The Wonders of Malunggay!

“It is well documented for its nutritional abilities and beneficial in fighting malnourishment.”


Moringa or “malunggay” as commonly known among Filipinos is a plant recognized for its nutritional and medicinal value. It is known to different parts of the world under various names such as ben-oil tree, west Indian ben, horseradish tree, drumstick tree (English); paraiso blanco resebe (Spanish); acacia blanc, ben aile, pois quenique (French); and among other things.   Malunggay is grown in settled areas as backyard vegetable and as a border plant (smaller shorter plants you’d plant around the edge of a flower bed).

Scientific Name: Moringa oleifera

Filipino Name: Malunggay


Malunggay leaves can be eaten fresh, cooked or dried. You can eat the leaves as you eat any other vegetables. When cooking, add the leaves right near the end of cooking time for all dishes to keep the nutrition. Dried leaf powder can be used as a tea, added to beverages, sprinkled on food or taken in capsules. It can be used in soups or any other dish.


Benefits of Malunggay

Malunggay is well documented for its nutritional abilities and beneficial in fighting malnourishment. In fact, some supplement companies based their products entirely around the benefits of this wonder leaf. These are a few of the benefits attributed to Moringa:

  • High in Nutrients
  • A great source of antioxidants and some vitamins, including:
      – B-vitamins
      – Vitamin C
      – Iron
      – Magnesium
      – Vitamin A
      – Zinc


How to Use Malunggay

Malunggay appears to be most potent when fresh, and since it grows in most climates, it is readily available for herbal remedy. From the roots, trunk, and branches to the leaves, flowers, and seeds, the malunggay tree are usable for nutritional and medicinal purposes.

  • Decoction of leaves (a method of extraction by boiling of dissolved chemicals from herbal or plant material) is used for hiccups, asthma, gout, back pain, rheumatism, wounds and sores
  • Poultice of leaves is applied glandular swelling while fresh pounded leaves mixed with coconut oil can be applied to wounds and cuts.
  • Young leaves provide nutritional supplementation and recommended for lactating mothers – it increases the flow of milk (galactagogue).
  • Pods are used for intestinal parasitism, while the leaves and fruit are used for constipation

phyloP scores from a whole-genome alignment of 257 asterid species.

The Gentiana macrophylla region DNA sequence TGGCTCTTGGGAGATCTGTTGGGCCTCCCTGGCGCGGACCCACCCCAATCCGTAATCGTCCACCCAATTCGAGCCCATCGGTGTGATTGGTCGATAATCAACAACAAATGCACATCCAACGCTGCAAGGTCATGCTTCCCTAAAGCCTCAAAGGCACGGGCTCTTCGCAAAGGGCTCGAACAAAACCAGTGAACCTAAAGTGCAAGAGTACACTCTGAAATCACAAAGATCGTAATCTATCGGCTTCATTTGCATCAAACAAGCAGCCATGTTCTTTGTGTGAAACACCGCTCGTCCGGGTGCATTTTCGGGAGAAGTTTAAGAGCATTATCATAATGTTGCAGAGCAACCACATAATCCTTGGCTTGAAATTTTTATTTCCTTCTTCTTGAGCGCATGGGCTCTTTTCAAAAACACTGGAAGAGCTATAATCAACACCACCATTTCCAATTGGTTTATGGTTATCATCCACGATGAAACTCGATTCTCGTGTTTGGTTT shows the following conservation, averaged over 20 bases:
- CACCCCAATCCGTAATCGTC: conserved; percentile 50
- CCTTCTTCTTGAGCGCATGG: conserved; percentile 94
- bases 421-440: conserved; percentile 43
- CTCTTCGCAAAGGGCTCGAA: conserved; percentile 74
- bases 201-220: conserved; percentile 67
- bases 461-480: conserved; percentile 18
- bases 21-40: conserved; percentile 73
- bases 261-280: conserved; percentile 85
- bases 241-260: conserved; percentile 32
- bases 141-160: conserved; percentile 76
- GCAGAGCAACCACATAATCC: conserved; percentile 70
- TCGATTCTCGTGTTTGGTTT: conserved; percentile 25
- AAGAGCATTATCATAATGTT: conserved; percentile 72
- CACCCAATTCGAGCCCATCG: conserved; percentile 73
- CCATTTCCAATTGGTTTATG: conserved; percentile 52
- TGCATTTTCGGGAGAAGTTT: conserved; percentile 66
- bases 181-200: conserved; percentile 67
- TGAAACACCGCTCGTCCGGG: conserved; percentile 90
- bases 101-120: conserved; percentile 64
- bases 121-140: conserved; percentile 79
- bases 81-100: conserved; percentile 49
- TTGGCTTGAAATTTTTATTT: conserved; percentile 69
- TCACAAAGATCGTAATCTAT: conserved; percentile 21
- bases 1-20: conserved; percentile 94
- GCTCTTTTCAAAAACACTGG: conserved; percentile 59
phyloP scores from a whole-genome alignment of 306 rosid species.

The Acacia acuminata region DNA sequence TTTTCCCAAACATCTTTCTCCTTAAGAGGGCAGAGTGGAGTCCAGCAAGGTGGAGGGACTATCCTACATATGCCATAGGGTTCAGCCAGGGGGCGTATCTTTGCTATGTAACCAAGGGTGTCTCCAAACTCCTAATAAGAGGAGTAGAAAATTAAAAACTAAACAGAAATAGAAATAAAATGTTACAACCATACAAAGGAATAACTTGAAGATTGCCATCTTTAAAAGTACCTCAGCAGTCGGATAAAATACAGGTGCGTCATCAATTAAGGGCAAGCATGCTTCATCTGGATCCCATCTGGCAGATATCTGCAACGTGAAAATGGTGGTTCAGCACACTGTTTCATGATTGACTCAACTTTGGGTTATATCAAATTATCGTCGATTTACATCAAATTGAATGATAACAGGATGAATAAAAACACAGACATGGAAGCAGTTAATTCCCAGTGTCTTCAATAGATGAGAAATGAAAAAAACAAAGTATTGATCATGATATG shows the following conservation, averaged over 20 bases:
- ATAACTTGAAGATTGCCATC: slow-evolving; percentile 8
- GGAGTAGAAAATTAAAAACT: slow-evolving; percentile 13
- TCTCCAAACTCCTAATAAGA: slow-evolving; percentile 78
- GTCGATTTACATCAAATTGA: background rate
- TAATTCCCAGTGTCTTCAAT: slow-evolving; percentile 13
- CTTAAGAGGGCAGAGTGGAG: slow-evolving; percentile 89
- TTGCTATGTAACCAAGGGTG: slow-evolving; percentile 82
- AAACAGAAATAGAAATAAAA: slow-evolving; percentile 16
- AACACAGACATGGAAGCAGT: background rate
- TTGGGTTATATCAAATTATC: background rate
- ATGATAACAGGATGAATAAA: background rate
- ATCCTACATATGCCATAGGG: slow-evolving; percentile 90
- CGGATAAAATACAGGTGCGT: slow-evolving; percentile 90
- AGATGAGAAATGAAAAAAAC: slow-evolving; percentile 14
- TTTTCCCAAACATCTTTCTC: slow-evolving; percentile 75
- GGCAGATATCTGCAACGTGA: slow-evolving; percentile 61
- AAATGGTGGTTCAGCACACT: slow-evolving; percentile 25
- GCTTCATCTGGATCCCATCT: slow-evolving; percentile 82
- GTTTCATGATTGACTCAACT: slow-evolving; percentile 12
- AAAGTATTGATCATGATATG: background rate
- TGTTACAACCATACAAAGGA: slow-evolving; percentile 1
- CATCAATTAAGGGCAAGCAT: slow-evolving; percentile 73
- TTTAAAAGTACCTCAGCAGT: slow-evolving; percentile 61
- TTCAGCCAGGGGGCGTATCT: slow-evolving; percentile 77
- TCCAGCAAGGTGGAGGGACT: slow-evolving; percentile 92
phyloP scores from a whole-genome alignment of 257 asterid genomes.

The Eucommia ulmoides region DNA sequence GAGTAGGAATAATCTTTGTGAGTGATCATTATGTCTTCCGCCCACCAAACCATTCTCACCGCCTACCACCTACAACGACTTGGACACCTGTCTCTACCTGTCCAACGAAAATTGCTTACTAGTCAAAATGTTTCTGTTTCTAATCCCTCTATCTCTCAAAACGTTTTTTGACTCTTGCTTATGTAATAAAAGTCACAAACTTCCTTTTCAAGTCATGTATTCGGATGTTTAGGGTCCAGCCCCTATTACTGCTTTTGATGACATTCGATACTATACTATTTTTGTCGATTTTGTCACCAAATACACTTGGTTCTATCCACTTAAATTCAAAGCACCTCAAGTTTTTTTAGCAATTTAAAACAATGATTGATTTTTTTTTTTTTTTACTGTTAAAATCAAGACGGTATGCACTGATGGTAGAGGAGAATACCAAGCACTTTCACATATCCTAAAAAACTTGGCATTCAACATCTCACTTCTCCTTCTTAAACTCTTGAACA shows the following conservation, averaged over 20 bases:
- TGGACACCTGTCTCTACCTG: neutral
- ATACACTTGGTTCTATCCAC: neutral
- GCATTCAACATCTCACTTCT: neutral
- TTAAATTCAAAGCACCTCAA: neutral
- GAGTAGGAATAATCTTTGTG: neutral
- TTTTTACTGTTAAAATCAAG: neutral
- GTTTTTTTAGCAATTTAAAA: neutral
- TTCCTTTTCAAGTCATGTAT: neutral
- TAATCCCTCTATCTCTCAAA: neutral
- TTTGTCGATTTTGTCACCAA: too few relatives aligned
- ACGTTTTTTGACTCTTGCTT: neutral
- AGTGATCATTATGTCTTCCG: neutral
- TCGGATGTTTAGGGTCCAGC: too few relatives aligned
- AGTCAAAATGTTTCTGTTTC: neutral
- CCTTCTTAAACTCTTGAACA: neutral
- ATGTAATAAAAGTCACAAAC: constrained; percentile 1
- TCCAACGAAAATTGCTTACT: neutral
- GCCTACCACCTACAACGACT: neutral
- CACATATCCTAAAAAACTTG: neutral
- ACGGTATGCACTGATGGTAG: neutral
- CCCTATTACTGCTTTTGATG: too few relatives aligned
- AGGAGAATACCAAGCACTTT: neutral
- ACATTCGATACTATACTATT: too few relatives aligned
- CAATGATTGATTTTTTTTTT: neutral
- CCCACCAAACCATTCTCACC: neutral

• Decoction of boiled roots is used to wash sores and ulcers
  • The seeds have been prescribed for hypertention, gout, asthma, hiccups, and as a diuretic.


Malunggay is also available in many forms like dried leaves and capsules. Estimated quantity of macronutrients and micronutrients (per 10 kg and 100 kg dry weight basis) of Malunggay leaves based from the mean values of 4 sampled locations in the Philippines (2009).



Types of Malunggay / Moringa Leaf

  • Dried Malunggay / Moringa – dried leaves that can be further ground into powder form or used directly as a nutrient-rich tea.
  • Powdered Malunggay / Moringa – fine powder produced from the dried moringa leaves.
  • Powdered Malunggay / Moringa Seeds and Leaves – ground whole moringa seeds as well as the leaves.
  • Malunggay / Moringa Capsules or Tablets – encapsulated or condensed dried moringa powder.
  • Fresh Malunggay / Moringa – harvested and used fresh like a leafy vegetable.
  • Malunggay / Moringa Extracts – usually an alcohol tincture made with the leaves, seeds or roots of the Moringa oleifera plant species.
  • Malunggay / Moringa Tea – pre-packaged teas of moringa leaf or powder


Overall, consuming green foods and their dry powdered concentrates can be significantly helpful for maintaining a balanced nutritional uptake during the course of a lifetime, however, it is best to consult with your doctor or specialist before using.

Explore and enjoy the wonders of Malunggay to live a normal and healthy life!




  • Mineral Macro-Nutrients, Micro-Nutrients & Other Elements in Leaves of Malunggay Plant (Severino S. Magat, Ma. Cecilia M. Raquepo and Carmelita D. Pabustan)
  • The Best 100 Philippine Medicinal Plants (Jaime Z. Galvez Tan, MD, MPH / Isidro C. Sia, MD, PhD

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